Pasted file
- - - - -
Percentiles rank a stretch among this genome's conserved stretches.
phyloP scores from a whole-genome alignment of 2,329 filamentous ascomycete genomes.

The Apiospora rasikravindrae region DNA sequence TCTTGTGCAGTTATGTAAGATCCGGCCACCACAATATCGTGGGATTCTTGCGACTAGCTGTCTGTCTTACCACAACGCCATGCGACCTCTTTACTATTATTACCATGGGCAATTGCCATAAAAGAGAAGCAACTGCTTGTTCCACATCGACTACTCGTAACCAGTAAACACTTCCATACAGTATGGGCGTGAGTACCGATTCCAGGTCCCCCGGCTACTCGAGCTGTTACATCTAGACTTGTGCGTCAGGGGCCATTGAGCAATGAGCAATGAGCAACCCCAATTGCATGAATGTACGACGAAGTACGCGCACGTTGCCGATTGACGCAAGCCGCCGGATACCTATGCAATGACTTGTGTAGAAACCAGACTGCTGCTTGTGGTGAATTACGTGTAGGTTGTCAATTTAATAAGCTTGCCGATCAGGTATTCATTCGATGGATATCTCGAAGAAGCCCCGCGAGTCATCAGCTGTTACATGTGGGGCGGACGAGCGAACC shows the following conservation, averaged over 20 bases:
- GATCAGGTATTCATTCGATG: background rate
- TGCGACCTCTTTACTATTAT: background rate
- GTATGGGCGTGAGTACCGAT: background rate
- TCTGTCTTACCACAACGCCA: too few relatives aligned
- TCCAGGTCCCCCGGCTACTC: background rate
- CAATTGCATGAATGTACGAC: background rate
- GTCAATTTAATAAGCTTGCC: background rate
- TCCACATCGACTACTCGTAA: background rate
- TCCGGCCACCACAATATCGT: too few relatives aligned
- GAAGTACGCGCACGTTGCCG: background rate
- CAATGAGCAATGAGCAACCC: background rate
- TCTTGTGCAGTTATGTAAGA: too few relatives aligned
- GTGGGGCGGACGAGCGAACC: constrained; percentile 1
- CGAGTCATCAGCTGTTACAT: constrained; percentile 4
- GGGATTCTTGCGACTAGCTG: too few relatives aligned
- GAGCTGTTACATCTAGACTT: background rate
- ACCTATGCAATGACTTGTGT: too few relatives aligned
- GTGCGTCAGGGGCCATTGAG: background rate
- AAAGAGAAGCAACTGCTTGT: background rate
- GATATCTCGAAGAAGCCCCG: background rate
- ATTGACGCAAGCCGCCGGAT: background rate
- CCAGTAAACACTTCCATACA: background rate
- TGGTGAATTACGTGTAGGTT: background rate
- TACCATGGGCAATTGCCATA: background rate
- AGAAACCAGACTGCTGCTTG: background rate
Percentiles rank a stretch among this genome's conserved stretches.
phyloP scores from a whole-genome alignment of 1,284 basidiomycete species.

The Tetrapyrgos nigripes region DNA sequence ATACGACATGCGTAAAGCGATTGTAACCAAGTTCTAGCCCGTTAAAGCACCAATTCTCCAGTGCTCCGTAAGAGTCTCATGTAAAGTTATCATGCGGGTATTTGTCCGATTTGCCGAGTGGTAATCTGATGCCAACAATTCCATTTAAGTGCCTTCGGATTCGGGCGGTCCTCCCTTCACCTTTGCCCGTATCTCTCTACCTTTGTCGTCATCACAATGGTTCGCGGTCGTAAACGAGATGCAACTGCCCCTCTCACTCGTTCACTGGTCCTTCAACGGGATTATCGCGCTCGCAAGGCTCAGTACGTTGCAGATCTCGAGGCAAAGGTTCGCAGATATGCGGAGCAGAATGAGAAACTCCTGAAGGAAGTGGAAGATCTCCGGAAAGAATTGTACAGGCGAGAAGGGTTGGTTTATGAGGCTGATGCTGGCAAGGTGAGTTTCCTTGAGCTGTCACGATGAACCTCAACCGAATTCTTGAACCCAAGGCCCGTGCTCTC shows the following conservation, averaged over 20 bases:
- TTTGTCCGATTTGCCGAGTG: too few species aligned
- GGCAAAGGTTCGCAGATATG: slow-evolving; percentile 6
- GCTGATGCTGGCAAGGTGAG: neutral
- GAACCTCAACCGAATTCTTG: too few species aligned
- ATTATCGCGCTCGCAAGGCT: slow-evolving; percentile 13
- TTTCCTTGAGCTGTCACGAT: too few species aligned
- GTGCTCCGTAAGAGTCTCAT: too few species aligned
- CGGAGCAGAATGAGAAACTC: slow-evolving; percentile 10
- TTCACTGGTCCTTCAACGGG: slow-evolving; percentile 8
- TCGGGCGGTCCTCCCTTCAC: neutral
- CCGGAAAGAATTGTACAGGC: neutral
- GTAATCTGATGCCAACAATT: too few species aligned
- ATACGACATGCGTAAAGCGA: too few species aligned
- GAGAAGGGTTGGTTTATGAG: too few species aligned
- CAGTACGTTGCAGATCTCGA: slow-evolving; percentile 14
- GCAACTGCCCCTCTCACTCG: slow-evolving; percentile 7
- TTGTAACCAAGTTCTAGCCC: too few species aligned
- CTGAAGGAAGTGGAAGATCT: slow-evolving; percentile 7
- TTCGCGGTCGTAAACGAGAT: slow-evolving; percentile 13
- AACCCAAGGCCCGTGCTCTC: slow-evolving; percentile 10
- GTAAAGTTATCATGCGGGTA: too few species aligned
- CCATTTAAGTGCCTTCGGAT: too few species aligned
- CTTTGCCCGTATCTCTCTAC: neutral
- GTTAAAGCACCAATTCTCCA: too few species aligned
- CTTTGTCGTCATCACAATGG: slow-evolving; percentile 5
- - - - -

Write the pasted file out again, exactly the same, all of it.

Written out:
Percentiles rank a stretch among this genome's conserved stretches.
phyloP scores from a whole-genome alignment of 2,329 filamentous ascomycete genomes.

The Apiospora rasikravindrae region DNA sequence TCTTGTGCAGTTATGTAAGATCCGGCCACCACAATATCGTGGGATTCTTGCGACTAGCTGTCTGTCTTACCACAACGCCATGCGACCTCTTTACTATTATTACCATGGGCAATTGCCATAAAAGAGAAGCAACTGCTTGTTCCACATCGACTACTCGTAACCAGTAAACACTTCCATACAGTATGGGCGTGAGTACCGATTCCAGGTCCCCCGGCTACTCGAGCTGTTACATCTAGACTTGTGCGTCAGGGGCCATTGAGCAATGAGCAATGAGCAACCCCAATTGCATGAATGTACGACGAAGTACGCGCACGTTGCCGATTGACGCAAGCCGCCGGATACCTATGCAATGACTTGTGTAGAAACCAGACTGCTGCTTGTGGTGAATTACGTGTAGGTTGTCAATTTAATAAGCTTGCCGATCAGGTATTCATTCGATGGATATCTCGAAGAAGCCCCGCGAGTCATCAGCTGTTACATGTGGGGCGGACGAGCGAACC shows the following conservation, averaged over 20 bases:
- GATCAGGTATTCATTCGATG: background rate
- TGCGACCTCTTTACTATTAT: background rate
- GTATGGGCGTGAGTACCGAT: background rate
- TCTGTCTTACCACAACGCCA: too few relatives aligned
- TCCAGGTCCCCCGGCTACTC: background rate
- CAATTGCATGAATGTACGAC: background rate
- GTCAATTTAATAAGCTTGCC: background rate
- TCCACATCGACTACTCGTAA: background rate
- TCCGGCCACCACAATATCGT: too few relatives aligned
- GAAGTACGCGCACGTTGCCG: background rate
- CAATGAGCAATGAGCAACCC: background rate
- TCTTGTGCAGTTATGTAAGA: too few relatives aligned
- GTGGGGCGGACGAGCGAACC: constrained; percentile 1
- CGAGTCATCAGCTGTTACAT: constrained; percentile 4
- GGGATTCTTGCGACTAGCTG: too few relatives aligned
- GAGCTGTTACATCTAGACTT: background rate
- ACCTATGCAATGACTTGTGT: too few relatives aligned
- GTGCGTCAGGGGCCATTGAG: background rate
- AAAGAGAAGCAACTGCTTGT: background rate
- GATATCTCGAAGAAGCCCCG: background rate
- ATTGACGCAAGCCGCCGGAT: background rate
- CCAGTAAACACTTCCATACA: background rate
- TGGTGAATTACGTGTAGGTT: background rate
- TACCATGGGCAATTGCCATA: background rate
- AGAAACCAGACTGCTGCTTG: background rate
Percentiles rank a stretch among this genome's conserved stretches.
phyloP scores from a whole-genome alignment of 1,284 basidiomycete species.

The Tetrapyrgos nigripes region DNA sequence ATACGACATGCGTAAAGCGATTGTAACCAAGTTCTAGCCCGTTAAAGCACCAATTCTCCAGTGCTCCGTAAGAGTCTCATGTAAAGTTATCATGCGGGTATTTGTCCGATTTGCCGAGTGGTAATCTGATGCCAACAATTCCATTTAAGTGCCTTCGGATTCGGGCGGTCCTCCCTTCACCTTTGCCCGTATCTCTCTACCTTTGTCGTCATCACAATGGTTCGCGGTCGTAAACGAGATGCAACTGCCCCTCTCACTCGTTCACTGGTCCTTCAACGGGATTATCGCGCTCGCAAGGCTCAGTACGTTGCAGATCTCGAGGCAAAGGTTCGCAGATATGCGGAGCAGAATGAGAAACTCCTGAAGGAAGTGGAAGATCTCCGGAAAGAATTGTACAGGCGAGAAGGGTTGGTTTATGAGGCTGATGCTGGCAAGGTGAGTTTCCTTGAGCTGTCACGATGAACCTCAACCGAATTCTTGAACCCAAGGCCCGTGCTCTC shows the following conservation, averaged over 20 bases:
- TTTGTCCGATTTGCCGAGTG: too few species aligned
- GGCAAAGGTTCGCAGATATG: slow-evolving; percentile 6
- GCTGATGCTGGCAAGGTGAG: neutral
- GAACCTCAACCGAATTCTTG: too few species aligned
- ATTATCGCGCTCGCAAGGCT: slow-evolving; percentile 13
- TTTCCTTGAGCTGTCACGAT: too few species aligned
- GTGCTCCGTAAGAGTCTCAT: too few species aligned
- CGGAGCAGAATGAGAAACTC: slow-evolving; percentile 10
- TTCACTGGTCCTTCAACGGG: slow-evolving; percentile 8
- TCGGGCGGTCCTCCCTTCAC: neutral
- CCGGAAAGAATTGTACAGGC: neutral
- GTAATCTGATGCCAACAATT: too few species aligned
- ATACGACATGCGTAAAGCGA: too few species aligned
- GAGAAGGGTTGGTTTATGAG: too few species aligned
- CAGTACGTTGCAGATCTCGA: slow-evolving; percentile 14
- GCAACTGCCCCTCTCACTCG: slow-evolving; percentile 7
- TTGTAACCAAGTTCTAGCCC: too few species aligned
- CTGAAGGAAGTGGAAGATCT: slow-evolving; percentile 7
- TTCGCGGTCGTAAACGAGAT: slow-evolving; percentile 13
- AACCCAAGGCCCGTGCTCTC: slow-evolving; percentile 10
- GTAAAGTTATCATGCGGGTA: too few species aligned
- CCATTTAAGTGCCTTCGGAT: too few species aligned
- CTTTGCCCGTATCTCTCTAC: neutral
- GTTAAAGCACCAATTCTCCA: too few species aligned
- CTTTGTCGTCATCACAATGG: slow-evolving; percentile 5